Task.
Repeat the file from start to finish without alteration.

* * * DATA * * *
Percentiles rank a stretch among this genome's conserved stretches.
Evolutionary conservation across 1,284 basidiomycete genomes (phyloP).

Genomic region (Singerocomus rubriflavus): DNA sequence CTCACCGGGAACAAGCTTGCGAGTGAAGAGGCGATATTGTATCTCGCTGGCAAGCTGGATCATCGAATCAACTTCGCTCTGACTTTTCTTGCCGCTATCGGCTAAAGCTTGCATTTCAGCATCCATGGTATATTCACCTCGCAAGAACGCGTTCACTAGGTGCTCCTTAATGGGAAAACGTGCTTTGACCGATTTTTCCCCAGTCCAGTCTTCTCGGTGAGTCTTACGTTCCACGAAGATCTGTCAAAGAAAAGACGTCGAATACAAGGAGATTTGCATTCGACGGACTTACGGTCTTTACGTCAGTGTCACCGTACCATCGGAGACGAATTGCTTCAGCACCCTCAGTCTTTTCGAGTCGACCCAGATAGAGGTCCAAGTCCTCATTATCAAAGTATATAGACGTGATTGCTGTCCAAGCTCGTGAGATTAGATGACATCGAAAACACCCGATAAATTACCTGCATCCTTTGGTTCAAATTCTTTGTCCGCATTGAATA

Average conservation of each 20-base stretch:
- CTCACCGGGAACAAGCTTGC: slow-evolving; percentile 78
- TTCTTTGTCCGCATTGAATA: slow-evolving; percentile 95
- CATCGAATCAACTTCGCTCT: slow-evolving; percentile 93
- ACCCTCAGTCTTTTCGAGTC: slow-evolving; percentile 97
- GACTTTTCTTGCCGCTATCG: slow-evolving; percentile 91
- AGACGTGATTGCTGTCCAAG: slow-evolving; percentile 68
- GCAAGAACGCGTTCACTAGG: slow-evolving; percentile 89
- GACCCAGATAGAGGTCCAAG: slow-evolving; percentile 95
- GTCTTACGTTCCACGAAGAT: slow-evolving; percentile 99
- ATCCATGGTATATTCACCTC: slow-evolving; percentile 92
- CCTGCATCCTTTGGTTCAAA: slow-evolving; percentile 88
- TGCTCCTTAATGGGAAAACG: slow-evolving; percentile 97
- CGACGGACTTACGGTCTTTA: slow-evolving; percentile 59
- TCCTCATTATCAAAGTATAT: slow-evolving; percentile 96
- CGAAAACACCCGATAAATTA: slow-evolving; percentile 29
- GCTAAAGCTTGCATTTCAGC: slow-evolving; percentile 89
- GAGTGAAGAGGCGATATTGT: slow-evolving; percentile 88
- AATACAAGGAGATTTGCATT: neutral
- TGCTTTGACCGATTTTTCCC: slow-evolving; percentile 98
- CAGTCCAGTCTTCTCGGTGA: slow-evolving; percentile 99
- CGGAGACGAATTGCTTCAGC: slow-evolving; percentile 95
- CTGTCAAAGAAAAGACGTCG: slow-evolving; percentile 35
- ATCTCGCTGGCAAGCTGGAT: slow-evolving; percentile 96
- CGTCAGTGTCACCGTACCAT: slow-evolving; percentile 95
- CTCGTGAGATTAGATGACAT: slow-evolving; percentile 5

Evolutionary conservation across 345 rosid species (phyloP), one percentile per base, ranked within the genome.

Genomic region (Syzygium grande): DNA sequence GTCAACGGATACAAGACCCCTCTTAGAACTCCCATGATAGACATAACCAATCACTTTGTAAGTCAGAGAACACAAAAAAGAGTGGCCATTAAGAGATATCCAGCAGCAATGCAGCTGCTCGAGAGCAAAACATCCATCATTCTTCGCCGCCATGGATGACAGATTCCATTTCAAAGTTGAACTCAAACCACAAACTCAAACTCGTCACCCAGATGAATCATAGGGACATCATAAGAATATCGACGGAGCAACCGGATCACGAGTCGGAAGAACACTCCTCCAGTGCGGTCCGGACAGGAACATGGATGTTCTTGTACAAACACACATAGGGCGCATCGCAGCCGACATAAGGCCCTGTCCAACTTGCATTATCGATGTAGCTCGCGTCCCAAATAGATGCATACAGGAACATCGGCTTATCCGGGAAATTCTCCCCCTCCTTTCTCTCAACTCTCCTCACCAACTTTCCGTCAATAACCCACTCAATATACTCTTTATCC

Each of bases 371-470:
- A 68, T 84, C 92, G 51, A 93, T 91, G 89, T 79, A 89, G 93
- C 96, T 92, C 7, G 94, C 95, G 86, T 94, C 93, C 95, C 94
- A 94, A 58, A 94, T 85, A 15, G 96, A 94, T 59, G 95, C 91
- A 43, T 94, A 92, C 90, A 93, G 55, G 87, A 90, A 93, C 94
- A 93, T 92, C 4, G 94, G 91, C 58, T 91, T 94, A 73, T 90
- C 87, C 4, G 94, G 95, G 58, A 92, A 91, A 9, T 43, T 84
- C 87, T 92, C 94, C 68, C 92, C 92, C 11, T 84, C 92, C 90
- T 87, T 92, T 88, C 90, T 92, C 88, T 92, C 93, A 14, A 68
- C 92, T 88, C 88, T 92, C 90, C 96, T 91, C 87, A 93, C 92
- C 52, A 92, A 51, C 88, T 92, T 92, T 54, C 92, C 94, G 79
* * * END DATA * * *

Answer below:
Percentiles rank a stretch among this genome's conserved stretches.
Evolutionary conservation across 1,284 basidiomycete genomes (phyloP).

Genomic region (Singerocomus rubriflavus): DNA sequence CTCACCGGGAACAAGCTTGCGAGTGAAGAGGCGATATTGTATCTCGCTGGCAAGCTGGATCATCGAATCAACTTCGCTCTGACTTTTCTTGCCGCTATCGGCTAAAGCTTGCATTTCAGCATCCATGGTATATTCACCTCGCAAGAACGCGTTCACTAGGTGCTCCTTAATGGGAAAACGTGCTTTGACCGATTTTTCCCCAGTCCAGTCTTCTCGGTGAGTCTTACGTTCCACGAAGATCTGTCAAAGAAAAGACGTCGAATACAAGGAGATTTGCATTCGACGGACTTACGGTCTTTACGTCAGTGTCACCGTACCATCGGAGACGAATTGCTTCAGCACCCTCAGTCTTTTCGAGTCGACCCAGATAGAGGTCCAAGTCCTCATTATCAAAGTATATAGACGTGATTGCTGTCCAAGCTCGTGAGATTAGATGACATCGAAAACACCCGATAAATTACCTGCATCCTTTGGTTCAAATTCTTTGTCCGCATTGAATA

Average conservation of each 20-base stretch:
- CTCACCGGGAACAAGCTTGC: slow-evolving; percentile 78
- TTCTTTGTCCGCATTGAATA: slow-evolving; percentile 95
- CATCGAATCAACTTCGCTCT: slow-evolving; percentile 93
- ACCCTCAGTCTTTTCGAGTC: slow-evolving; percentile 97
- GACTTTTCTTGCCGCTATCG: slow-evolving; percentile 91
- AGACGTGATTGCTGTCCAAG: slow-evolving; percentile 68
- GCAAGAACGCGTTCACTAGG: slow-evolving; percentile 89
- GACCCAGATAGAGGTCCAAG: slow-evolving; percentile 95
- GTCTTACGTTCCACGAAGAT: slow-evolving; percentile 99
- ATCCATGGTATATTCACCTC: slow-evolving; percentile 92
- CCTGCATCCTTTGGTTCAAA: slow-evolving; percentile 88
- TGCTCCTTAATGGGAAAACG: slow-evolving; percentile 97
- CGACGGACTTACGGTCTTTA: slow-evolving; percentile 59
- TCCTCATTATCAAAGTATAT: slow-evolving; percentile 96
- CGAAAACACCCGATAAATTA: slow-evolving; percentile 29
- GCTAAAGCTTGCATTTCAGC: slow-evolving; percentile 89
- GAGTGAAGAGGCGATATTGT: slow-evolving; percentile 88
- AATACAAGGAGATTTGCATT: neutral
- TGCTTTGACCGATTTTTCCC: slow-evolving; percentile 98
- CAGTCCAGTCTTCTCGGTGA: slow-evolving; percentile 99
- CGGAGACGAATTGCTTCAGC: slow-evolving; percentile 95
- CTGTCAAAGAAAAGACGTCG: slow-evolving; percentile 35
- ATCTCGCTGGCAAGCTGGAT: slow-evolving; percentile 96
- CGTCAGTGTCACCGTACCAT: slow-evolving; percentile 95
- CTCGTGAGATTAGATGACAT: slow-evolving; percentile 5

Evolutionary conservation across 345 rosid species (phyloP), one percentile per base, ranked within the genome.

Genomic region (Syzygium grande): DNA sequence GTCAACGGATACAAGACCCCTCTTAGAACTCCCATGATAGACATAACCAATCACTTTGTAAGTCAGAGAACACAAAAAAGAGTGGCCATTAAGAGATATCCAGCAGCAATGCAGCTGCTCGAGAGCAAAACATCCATCATTCTTCGCCGCCATGGATGACAGATTCCATTTCAAAGTTGAACTCAAACCACAAACTCAAACTCGTCACCCAGATGAATCATAGGGACATCATAAGAATATCGACGGAGCAACCGGATCACGAGTCGGAAGAACACTCCTCCAGTGCGGTCCGGACAGGAACATGGATGTTCTTGTACAAACACACATAGGGCGCATCGCAGCCGACATAAGGCCCTGTCCAACTTGCATTATCGATGTAGCTCGCGTCCCAAATAGATGCATACAGGAACATCGGCTTATCCGGGAAATTCTCCCCCTCCTTTCTCTCAACTCTCCTCACCAACTTTCCGTCAATAACCCACTCAATATACTCTTTATCC

Each of bases 371-470:
- A 68, T 84, C 92, G 51, A 93, T 91, G 89, T 79, A 89, G 93
- C 96, T 92, C 7, G 94, C 95, G 86, T 94, C 93, C 95, C 94
- A 94, A 58, A 94, T 85, A 15, G 96, A 94, T 59, G 95, C 91
- A 43, T 94, A 92, C 90, A 93, G 55, G 87, A 90, A 93, C 94
- A 93, T 92, C 4, G 94, G 91, C 58, T 91, T 94, A 73, T 90
- C 87, C 4, G 94, G 95, G 58, A 92, A 91, A 9, T 43, T 84
- C 87, T 92, C 94, C 68, C 92, C 92, C 11, T 84, C 92, C 90
- T 87, T 92, T 88, C 90, T 92, C 88, T 92, C 93, A 14, A 68
- C 92, T 88, C 88, T 92, C 90, C 96, T 91, C 87, A 93, C 92
- C 52, A 92, A 51, C 88, T 92, T 92, T 54, C 92, C 94, G 79